5 Ways to Ease the Pressure on American Working Families

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Source: Thinkstock

Source: Thinkstock

Since the recession hit in 2008, no one has been more vulnerable to the adverse effects of the downtrodden economy than working class families. It’s become harder than ever to raise a family as wages have largely stagnated across most industries, while productivity has risen resulting in more hours on the job and less at home. The cost of living has also increased dramatically over the past two decades, along with the price of fuel, food, and education.

To illustrate the struggle, Paris-based think tank OECD recently released its annual economic survey, which takes a broad look at the overall economy for the United States. The survey goes into detail about a lot of different slices of the economic landscape, including energy, government spending, and quality of life. One other important aspect the survey examines is the family unit and the problems facing modern families in the 21st century.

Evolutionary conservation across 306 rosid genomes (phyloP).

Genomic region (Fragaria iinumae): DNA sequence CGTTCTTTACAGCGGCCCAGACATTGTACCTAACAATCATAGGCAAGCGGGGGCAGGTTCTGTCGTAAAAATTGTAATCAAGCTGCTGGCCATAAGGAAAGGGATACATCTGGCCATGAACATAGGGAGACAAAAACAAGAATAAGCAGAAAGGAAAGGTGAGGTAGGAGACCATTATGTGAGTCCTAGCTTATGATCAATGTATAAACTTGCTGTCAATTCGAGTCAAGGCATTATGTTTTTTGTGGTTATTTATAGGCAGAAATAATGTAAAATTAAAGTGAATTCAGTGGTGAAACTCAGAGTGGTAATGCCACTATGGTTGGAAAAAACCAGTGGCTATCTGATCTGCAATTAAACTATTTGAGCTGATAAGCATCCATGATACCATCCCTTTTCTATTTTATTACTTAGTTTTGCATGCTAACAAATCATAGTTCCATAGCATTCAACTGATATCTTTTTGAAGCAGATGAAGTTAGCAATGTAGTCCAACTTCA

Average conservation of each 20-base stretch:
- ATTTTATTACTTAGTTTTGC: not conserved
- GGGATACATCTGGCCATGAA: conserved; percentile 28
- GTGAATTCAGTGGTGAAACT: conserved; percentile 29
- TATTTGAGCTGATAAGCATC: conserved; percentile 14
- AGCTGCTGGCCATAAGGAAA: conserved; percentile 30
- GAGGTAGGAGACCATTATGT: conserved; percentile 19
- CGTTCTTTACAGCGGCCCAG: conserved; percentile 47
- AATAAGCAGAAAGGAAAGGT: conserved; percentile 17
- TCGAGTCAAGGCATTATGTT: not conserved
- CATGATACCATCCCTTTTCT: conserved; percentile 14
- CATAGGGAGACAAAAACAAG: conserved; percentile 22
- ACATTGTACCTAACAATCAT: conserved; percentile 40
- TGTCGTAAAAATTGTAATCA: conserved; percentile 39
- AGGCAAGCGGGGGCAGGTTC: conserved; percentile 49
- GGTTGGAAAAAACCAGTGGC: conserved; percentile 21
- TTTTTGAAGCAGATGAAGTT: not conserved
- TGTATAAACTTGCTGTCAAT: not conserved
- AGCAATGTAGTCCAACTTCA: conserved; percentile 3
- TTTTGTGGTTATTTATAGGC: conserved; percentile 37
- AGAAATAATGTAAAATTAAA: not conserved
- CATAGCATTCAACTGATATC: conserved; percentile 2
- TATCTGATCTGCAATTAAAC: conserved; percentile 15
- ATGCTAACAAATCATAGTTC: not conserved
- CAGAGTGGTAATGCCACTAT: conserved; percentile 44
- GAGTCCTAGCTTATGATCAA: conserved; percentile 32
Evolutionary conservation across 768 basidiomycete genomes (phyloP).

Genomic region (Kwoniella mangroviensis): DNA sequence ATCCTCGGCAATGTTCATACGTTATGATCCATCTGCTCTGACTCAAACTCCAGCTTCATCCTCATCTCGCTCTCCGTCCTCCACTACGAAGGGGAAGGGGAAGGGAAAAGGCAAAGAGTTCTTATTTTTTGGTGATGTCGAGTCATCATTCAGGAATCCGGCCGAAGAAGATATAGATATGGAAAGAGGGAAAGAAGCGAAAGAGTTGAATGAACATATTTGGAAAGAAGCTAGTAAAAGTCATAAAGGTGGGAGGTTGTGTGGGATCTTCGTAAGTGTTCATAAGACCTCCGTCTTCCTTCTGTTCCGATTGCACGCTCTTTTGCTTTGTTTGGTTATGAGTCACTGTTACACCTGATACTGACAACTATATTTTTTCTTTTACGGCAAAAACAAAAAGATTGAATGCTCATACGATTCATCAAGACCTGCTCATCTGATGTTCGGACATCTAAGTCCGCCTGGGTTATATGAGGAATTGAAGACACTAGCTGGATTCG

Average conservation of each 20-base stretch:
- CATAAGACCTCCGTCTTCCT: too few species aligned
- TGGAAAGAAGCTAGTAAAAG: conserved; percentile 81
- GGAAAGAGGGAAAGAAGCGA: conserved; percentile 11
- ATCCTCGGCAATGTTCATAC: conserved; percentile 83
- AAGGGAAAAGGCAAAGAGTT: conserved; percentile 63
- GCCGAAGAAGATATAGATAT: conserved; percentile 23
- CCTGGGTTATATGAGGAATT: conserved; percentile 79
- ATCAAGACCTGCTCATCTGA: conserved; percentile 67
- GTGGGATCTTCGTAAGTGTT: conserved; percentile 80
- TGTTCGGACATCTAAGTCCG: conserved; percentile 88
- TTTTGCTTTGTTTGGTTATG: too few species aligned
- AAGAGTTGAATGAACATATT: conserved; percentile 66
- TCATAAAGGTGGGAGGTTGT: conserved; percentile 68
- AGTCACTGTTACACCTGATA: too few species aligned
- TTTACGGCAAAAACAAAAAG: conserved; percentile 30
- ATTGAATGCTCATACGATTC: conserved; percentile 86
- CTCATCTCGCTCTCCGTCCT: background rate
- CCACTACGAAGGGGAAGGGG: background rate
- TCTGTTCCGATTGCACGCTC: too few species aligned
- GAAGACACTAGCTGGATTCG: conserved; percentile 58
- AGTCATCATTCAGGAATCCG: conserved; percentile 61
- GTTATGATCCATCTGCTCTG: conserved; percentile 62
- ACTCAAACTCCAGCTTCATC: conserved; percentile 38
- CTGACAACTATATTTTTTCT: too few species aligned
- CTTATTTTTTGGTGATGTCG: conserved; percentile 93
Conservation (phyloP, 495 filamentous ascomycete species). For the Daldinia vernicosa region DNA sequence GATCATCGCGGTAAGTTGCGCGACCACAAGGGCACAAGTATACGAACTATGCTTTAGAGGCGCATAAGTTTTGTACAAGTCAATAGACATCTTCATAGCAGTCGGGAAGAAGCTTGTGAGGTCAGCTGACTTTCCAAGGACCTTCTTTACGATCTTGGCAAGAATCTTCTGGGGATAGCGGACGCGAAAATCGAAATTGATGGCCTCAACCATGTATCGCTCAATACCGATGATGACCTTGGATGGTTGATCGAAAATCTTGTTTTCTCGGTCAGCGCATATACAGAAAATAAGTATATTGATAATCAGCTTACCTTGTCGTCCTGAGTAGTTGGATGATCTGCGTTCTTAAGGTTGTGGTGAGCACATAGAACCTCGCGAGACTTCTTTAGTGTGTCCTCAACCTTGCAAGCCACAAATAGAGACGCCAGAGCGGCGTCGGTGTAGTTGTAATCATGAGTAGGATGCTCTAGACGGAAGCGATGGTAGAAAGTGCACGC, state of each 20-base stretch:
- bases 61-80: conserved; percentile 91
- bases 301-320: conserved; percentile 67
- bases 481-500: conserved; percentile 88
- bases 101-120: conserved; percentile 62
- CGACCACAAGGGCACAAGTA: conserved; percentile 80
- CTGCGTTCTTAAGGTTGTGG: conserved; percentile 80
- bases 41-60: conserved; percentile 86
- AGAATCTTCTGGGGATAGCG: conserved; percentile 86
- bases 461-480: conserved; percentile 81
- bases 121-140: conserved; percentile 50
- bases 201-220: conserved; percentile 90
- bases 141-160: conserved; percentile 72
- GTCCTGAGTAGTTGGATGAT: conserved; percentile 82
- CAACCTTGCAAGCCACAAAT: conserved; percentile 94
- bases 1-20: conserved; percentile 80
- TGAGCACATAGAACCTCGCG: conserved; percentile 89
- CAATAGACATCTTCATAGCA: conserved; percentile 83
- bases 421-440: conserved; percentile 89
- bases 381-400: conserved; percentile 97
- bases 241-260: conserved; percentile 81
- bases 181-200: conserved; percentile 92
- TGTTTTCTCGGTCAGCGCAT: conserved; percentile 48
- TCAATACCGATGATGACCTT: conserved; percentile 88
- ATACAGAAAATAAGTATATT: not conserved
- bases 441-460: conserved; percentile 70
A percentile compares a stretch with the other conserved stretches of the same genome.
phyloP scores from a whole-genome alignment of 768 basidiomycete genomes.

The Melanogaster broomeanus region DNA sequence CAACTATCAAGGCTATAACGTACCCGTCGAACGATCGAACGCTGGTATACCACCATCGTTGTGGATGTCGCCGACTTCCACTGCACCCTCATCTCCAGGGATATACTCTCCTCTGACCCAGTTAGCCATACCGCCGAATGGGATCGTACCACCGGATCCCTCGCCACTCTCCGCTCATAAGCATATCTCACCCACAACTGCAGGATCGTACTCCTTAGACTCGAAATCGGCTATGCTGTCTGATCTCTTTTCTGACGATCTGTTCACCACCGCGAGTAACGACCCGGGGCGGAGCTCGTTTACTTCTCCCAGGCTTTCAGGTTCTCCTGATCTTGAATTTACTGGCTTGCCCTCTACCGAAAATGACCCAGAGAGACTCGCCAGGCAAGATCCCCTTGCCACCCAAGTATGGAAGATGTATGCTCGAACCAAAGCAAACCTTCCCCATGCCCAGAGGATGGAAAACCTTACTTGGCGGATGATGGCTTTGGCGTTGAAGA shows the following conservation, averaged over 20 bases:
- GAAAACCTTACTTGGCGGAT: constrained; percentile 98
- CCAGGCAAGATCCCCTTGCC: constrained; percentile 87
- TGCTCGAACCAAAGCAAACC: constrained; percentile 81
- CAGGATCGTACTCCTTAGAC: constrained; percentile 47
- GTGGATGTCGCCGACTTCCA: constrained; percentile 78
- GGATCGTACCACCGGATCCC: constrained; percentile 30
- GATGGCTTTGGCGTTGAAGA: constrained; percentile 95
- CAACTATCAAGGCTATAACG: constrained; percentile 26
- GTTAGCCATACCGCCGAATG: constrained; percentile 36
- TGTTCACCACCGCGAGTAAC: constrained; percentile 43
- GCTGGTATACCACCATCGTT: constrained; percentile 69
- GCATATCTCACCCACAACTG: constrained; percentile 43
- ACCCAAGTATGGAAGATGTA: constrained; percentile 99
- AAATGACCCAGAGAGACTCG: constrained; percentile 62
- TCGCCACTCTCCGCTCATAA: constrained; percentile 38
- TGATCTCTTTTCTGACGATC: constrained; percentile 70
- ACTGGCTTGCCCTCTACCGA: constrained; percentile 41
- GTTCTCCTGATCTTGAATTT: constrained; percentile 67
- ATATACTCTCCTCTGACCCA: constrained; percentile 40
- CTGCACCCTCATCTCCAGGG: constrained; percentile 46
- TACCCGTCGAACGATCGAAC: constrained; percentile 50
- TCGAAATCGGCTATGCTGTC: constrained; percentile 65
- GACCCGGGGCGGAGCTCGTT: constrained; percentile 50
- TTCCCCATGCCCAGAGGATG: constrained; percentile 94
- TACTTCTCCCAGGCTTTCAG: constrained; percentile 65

The survey’s results were not incredibly surprising. Chief among them were interesting tidbits including that the U.S. tax system is highly detrimental to economic growth, natural gas and hydraulic fracturing are showing a lot of promise, and that America lags way behind most other developed nations in public support services. The overall lack of support for working families is a huge problem, and one that ends up placing burdens on not only the families themselves, but employers and taxpayers.

Here are five ways policy makers and legislators can help ease the burden on working families, and the methods prescribed by the OECD in their most recent economic survey for the United States.

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